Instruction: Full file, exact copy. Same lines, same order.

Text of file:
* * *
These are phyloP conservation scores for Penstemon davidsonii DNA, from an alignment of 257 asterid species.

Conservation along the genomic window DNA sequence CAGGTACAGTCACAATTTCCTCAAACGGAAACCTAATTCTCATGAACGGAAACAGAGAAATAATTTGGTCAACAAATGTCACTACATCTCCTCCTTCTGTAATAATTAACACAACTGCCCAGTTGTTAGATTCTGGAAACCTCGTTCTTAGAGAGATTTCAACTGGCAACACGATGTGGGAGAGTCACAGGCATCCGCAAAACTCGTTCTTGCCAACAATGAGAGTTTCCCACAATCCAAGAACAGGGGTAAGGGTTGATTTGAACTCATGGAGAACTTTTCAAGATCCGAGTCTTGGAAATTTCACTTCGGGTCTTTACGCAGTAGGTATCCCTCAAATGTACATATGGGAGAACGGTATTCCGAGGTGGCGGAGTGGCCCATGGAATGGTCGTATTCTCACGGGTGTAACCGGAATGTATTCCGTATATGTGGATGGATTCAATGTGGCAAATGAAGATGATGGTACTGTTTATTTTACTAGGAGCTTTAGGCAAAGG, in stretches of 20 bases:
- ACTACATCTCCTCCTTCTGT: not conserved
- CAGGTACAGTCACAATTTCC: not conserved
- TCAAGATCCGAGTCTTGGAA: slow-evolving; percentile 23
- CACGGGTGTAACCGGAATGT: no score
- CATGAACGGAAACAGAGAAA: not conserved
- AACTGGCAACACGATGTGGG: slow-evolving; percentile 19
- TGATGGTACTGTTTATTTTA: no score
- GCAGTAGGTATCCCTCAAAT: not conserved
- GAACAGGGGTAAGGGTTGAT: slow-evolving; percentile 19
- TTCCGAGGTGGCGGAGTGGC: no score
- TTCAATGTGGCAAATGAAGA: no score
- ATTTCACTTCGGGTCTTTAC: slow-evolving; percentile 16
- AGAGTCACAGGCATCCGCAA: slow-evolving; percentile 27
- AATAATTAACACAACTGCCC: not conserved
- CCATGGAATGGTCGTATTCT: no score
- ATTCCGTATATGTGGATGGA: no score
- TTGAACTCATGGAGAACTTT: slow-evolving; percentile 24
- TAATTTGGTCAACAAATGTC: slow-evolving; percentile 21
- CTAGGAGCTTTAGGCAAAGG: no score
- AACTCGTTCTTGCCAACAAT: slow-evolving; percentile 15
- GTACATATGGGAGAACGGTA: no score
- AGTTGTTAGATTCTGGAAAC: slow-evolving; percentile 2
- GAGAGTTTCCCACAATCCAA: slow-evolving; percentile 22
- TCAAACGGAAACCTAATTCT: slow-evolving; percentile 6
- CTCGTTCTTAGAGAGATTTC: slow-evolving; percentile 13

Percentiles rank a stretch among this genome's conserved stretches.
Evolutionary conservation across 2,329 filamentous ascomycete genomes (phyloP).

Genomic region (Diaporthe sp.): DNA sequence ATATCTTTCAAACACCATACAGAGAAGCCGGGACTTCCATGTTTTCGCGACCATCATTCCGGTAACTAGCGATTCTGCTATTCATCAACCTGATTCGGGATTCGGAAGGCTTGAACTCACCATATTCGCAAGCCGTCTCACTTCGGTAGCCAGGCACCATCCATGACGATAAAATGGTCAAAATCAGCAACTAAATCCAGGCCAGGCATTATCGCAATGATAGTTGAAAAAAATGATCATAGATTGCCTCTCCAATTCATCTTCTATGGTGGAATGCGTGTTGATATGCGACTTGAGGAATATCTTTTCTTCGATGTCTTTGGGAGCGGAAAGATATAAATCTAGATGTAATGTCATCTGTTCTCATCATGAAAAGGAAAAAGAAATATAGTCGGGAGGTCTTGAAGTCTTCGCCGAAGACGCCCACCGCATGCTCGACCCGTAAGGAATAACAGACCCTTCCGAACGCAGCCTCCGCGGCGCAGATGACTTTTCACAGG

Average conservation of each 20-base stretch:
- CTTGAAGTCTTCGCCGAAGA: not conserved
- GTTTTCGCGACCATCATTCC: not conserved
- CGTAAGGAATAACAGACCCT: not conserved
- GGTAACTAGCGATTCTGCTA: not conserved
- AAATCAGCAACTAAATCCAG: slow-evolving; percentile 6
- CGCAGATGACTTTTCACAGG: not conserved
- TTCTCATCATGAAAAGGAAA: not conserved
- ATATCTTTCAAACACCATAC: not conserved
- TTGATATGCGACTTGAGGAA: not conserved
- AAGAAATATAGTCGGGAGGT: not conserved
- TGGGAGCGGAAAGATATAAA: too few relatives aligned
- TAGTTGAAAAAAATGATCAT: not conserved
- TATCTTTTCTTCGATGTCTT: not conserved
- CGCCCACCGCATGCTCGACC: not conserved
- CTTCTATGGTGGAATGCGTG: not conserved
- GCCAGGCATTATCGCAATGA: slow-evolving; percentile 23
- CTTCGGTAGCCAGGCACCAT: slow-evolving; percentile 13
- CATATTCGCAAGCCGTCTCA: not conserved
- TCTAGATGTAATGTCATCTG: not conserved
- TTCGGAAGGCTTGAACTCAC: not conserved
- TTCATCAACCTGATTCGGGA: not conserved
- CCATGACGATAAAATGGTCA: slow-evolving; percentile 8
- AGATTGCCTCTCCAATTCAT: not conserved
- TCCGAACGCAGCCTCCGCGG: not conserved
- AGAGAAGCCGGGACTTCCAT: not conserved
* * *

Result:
These are phyloP conservation scores for Penstemon davidsonii DNA, from an alignment of 257 asterid species.

Conservation along the genomic window DNA sequence CAGGTACAGTCACAATTTCCTCAAACGGAAACCTAATTCTCATGAACGGAAACAGAGAAATAATTTGGTCAACAAATGTCACTACATCTCCTCCTTCTGTAATAATTAACACAACTGCCCAGTTGTTAGATTCTGGAAACCTCGTTCTTAGAGAGATTTCAACTGGCAACACGATGTGGGAGAGTCACAGGCATCCGCAAAACTCGTTCTTGCCAACAATGAGAGTTTCCCACAATCCAAGAACAGGGGTAAGGGTTGATTTGAACTCATGGAGAACTTTTCAAGATCCGAGTCTTGGAAATTTCACTTCGGGTCTTTACGCAGTAGGTATCCCTCAAATGTACATATGGGAGAACGGTATTCCGAGGTGGCGGAGTGGCCCATGGAATGGTCGTATTCTCACGGGTGTAACCGGAATGTATTCCGTATATGTGGATGGATTCAATGTGGCAAATGAAGATGATGGTACTGTTTATTTTACTAGGAGCTTTAGGCAAAGG, in stretches of 20 bases:
- ACTACATCTCCTCCTTCTGT: not conserved
- CAGGTACAGTCACAATTTCC: not conserved
- TCAAGATCCGAGTCTTGGAA: slow-evolving; percentile 23
- CACGGGTGTAACCGGAATGT: no score
- CATGAACGGAAACAGAGAAA: not conserved
- AACTGGCAACACGATGTGGG: slow-evolving; percentile 19
- TGATGGTACTGTTTATTTTA: no score
- GCAGTAGGTATCCCTCAAAT: not conserved
- GAACAGGGGTAAGGGTTGAT: slow-evolving; percentile 19
- TTCCGAGGTGGCGGAGTGGC: no score
- TTCAATGTGGCAAATGAAGA: no score
- ATTTCACTTCGGGTCTTTAC: slow-evolving; percentile 16
- AGAGTCACAGGCATCCGCAA: slow-evolving; percentile 27
- AATAATTAACACAACTGCCC: not conserved
- CCATGGAATGGTCGTATTCT: no score
- ATTCCGTATATGTGGATGGA: no score
- TTGAACTCATGGAGAACTTT: slow-evolving; percentile 24
- TAATTTGGTCAACAAATGTC: slow-evolving; percentile 21
- CTAGGAGCTTTAGGCAAAGG: no score
- AACTCGTTCTTGCCAACAAT: slow-evolving; percentile 15
- GTACATATGGGAGAACGGTA: no score
- AGTTGTTAGATTCTGGAAAC: slow-evolving; percentile 2
- GAGAGTTTCCCACAATCCAA: slow-evolving; percentile 22
- TCAAACGGAAACCTAATTCT: slow-evolving; percentile 6
- CTCGTTCTTAGAGAGATTTC: slow-evolving; percentile 13

Percentiles rank a stretch among this genome's conserved stretches.
Evolutionary conservation across 2,329 filamentous ascomycete genomes (phyloP).

Genomic region (Diaporthe sp.): DNA sequence ATATCTTTCAAACACCATACAGAGAAGCCGGGACTTCCATGTTTTCGCGACCATCATTCCGGTAACTAGCGATTCTGCTATTCATCAACCTGATTCGGGATTCGGAAGGCTTGAACTCACCATATTCGCAAGCCGTCTCACTTCGGTAGCCAGGCACCATCCATGACGATAAAATGGTCAAAATCAGCAACTAAATCCAGGCCAGGCATTATCGCAATGATAGTTGAAAAAAATGATCATAGATTGCCTCTCCAATTCATCTTCTATGGTGGAATGCGTGTTGATATGCGACTTGAGGAATATCTTTTCTTCGATGTCTTTGGGAGCGGAAAGATATAAATCTAGATGTAATGTCATCTGTTCTCATCATGAAAAGGAAAAAGAAATATAGTCGGGAGGTCTTGAAGTCTTCGCCGAAGACGCCCACCGCATGCTCGACCCGTAAGGAATAACAGACCCTTCCGAACGCAGCCTCCGCGGCGCAGATGACTTTTCACAGG

Average conservation of each 20-base stretch:
- CTTGAAGTCTTCGCCGAAGA: not conserved
- GTTTTCGCGACCATCATTCC: not conserved
- CGTAAGGAATAACAGACCCT: not conserved
- GGTAACTAGCGATTCTGCTA: not conserved
- AAATCAGCAACTAAATCCAG: slow-evolving; percentile 6
- CGCAGATGACTTTTCACAGG: not conserved
- TTCTCATCATGAAAAGGAAA: not conserved
- ATATCTTTCAAACACCATAC: not conserved
- TTGATATGCGACTTGAGGAA: not conserved
- AAGAAATATAGTCGGGAGGT: not conserved
- TGGGAGCGGAAAGATATAAA: too few relatives aligned
- TAGTTGAAAAAAATGATCAT: not conserved
- TATCTTTTCTTCGATGTCTT: not conserved
- CGCCCACCGCATGCTCGACC: not conserved
- CTTCTATGGTGGAATGCGTG: not conserved
- GCCAGGCATTATCGCAATGA: slow-evolving; percentile 23
- CTTCGGTAGCCAGGCACCAT: slow-evolving; percentile 13
- CATATTCGCAAGCCGTCTCA: not conserved
- TCTAGATGTAATGTCATCTG: not conserved
- TTCGGAAGGCTTGAACTCAC: not conserved
- TTCATCAACCTGATTCGGGA: not conserved
- CCATGACGATAAAATGGTCA: slow-evolving; percentile 8
- AGATTGCCTCTCCAATTCAT: not conserved
- TCCGAACGCAGCCTCCGCGG: not conserved
- AGAGAAGCCGGGACTTCCAT: not conserved